A company is a different person from the members who compose it. Hence, a company is capable of owning property, incurring debts, borrowing money, etc just as an individual. Its shareholders are the notional owners and do not own anything except shares. They can not be held liable for acts of the company.
- Artificial Person
It is created by law and is an artificial person but acts as a human being. It is invisible, intangible, existing only in the eyes of law. It is considered a legal person and enters into agreements, contracts, and posse properties in its name.
- The company is not a citizen
A company does not constitute as a citizen under the Citizenship Act of 1955. It is considered a legal person and can act only through natural persons.
- Company has Nationality & Residence
Even though a company is not a citizen it is capable of having its domicile in the place of its registration and that acts as its nationality too. It must adhere to the Nation’s rules and regulations.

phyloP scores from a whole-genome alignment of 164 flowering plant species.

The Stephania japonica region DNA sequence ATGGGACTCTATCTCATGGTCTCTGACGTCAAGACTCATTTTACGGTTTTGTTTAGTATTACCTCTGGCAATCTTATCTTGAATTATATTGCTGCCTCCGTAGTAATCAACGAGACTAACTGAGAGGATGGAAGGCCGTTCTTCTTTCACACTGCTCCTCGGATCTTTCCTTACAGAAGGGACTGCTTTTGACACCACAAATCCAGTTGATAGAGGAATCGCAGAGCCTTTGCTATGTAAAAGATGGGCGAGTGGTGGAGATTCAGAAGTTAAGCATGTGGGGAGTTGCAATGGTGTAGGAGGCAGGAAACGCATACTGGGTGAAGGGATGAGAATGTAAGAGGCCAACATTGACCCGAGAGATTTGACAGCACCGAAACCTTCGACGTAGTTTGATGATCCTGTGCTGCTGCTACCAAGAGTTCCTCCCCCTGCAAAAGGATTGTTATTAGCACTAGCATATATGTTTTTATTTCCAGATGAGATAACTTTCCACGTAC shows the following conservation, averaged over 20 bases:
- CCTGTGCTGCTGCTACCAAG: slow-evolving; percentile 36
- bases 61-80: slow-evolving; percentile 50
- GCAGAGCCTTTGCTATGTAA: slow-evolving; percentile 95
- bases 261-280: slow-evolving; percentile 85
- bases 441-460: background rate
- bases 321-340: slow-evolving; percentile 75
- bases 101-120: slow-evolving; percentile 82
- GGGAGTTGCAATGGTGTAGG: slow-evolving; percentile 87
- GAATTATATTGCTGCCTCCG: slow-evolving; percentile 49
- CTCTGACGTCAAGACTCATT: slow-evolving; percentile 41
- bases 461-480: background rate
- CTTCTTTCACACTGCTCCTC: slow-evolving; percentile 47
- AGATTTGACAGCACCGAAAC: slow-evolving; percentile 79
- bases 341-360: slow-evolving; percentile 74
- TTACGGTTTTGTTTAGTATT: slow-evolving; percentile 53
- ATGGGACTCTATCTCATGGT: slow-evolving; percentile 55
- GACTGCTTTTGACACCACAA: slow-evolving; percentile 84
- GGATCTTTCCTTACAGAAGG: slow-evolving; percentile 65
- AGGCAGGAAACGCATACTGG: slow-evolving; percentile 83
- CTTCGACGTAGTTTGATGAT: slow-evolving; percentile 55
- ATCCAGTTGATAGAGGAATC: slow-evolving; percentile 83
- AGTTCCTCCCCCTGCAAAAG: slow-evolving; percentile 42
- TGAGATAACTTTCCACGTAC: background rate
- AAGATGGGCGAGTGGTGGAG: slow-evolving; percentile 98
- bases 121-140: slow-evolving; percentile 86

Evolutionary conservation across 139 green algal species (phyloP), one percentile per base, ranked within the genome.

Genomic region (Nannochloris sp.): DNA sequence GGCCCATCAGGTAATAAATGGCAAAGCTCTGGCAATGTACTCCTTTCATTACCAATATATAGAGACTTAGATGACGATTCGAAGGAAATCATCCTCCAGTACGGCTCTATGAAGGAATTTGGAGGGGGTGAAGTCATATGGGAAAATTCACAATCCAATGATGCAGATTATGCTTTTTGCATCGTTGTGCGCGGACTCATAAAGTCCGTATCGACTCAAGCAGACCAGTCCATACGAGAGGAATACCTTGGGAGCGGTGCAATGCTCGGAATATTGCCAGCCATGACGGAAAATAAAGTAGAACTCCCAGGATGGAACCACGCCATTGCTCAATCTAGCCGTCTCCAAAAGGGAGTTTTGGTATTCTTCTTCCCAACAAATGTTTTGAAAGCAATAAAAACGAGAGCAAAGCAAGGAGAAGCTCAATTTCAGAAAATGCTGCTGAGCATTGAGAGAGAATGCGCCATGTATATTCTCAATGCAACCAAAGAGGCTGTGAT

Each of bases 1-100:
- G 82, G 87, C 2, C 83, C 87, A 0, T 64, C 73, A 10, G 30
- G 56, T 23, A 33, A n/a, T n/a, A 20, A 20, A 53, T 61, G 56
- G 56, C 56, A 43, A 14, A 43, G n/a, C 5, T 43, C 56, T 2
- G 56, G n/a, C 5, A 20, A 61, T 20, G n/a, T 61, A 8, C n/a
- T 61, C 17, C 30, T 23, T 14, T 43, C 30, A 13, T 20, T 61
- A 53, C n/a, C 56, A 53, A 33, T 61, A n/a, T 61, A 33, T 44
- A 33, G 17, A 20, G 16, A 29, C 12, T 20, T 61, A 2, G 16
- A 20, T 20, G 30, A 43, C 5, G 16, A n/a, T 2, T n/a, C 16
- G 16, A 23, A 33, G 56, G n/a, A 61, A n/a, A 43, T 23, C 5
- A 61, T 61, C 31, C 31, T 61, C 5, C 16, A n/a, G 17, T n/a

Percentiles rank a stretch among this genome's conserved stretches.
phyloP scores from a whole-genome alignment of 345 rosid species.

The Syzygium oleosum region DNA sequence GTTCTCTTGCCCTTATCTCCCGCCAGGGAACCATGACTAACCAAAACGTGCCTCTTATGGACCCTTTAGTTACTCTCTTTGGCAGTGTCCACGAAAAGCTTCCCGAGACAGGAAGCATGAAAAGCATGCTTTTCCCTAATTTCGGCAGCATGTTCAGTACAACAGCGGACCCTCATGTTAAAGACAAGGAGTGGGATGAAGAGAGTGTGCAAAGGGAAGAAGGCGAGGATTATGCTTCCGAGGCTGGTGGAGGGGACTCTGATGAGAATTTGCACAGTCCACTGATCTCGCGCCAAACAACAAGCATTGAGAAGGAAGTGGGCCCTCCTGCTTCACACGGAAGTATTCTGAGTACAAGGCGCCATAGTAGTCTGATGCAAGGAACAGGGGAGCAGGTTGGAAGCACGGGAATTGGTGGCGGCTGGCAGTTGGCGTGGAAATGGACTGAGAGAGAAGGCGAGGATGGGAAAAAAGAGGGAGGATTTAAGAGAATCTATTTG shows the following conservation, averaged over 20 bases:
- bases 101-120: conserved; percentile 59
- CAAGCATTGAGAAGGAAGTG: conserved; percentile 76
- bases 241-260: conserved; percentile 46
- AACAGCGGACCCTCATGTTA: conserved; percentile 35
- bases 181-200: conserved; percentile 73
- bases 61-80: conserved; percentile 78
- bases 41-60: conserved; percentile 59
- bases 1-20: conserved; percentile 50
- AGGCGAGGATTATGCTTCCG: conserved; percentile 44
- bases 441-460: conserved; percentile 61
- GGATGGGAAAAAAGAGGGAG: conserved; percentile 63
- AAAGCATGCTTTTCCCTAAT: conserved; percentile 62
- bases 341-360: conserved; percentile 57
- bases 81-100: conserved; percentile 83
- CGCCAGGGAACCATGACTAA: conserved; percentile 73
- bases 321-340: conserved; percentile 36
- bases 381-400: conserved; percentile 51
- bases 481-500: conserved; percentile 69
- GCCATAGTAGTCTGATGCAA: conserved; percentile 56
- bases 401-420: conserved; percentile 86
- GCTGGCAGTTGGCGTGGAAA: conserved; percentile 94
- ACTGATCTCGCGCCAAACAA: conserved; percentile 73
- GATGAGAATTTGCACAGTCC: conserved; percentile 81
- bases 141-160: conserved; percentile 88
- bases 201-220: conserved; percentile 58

- Limited Liability
The company being a separate entity is the owner of its assets and liabilities. The members of the company have a liability limited to the contributions of their assets of the company. They are neither the owners nor can be held liable for debts.
- Perpetual Succession
Any incorporated company never dies unless it is instructed to wind up by the order of the Court. A company being a legal person is unaffected by death or insolvency and it remains the same despite changes made in the members.
- Transfer of Shares
The shares of a company are movable property and under certain conditions can be transferred freely from one person to another. The shareholders are not permanent members of the company. Section 44 of the Companies Act of 2013 provides for the transfer of shares and the way they should be done.
- Capacity to Sue and be sued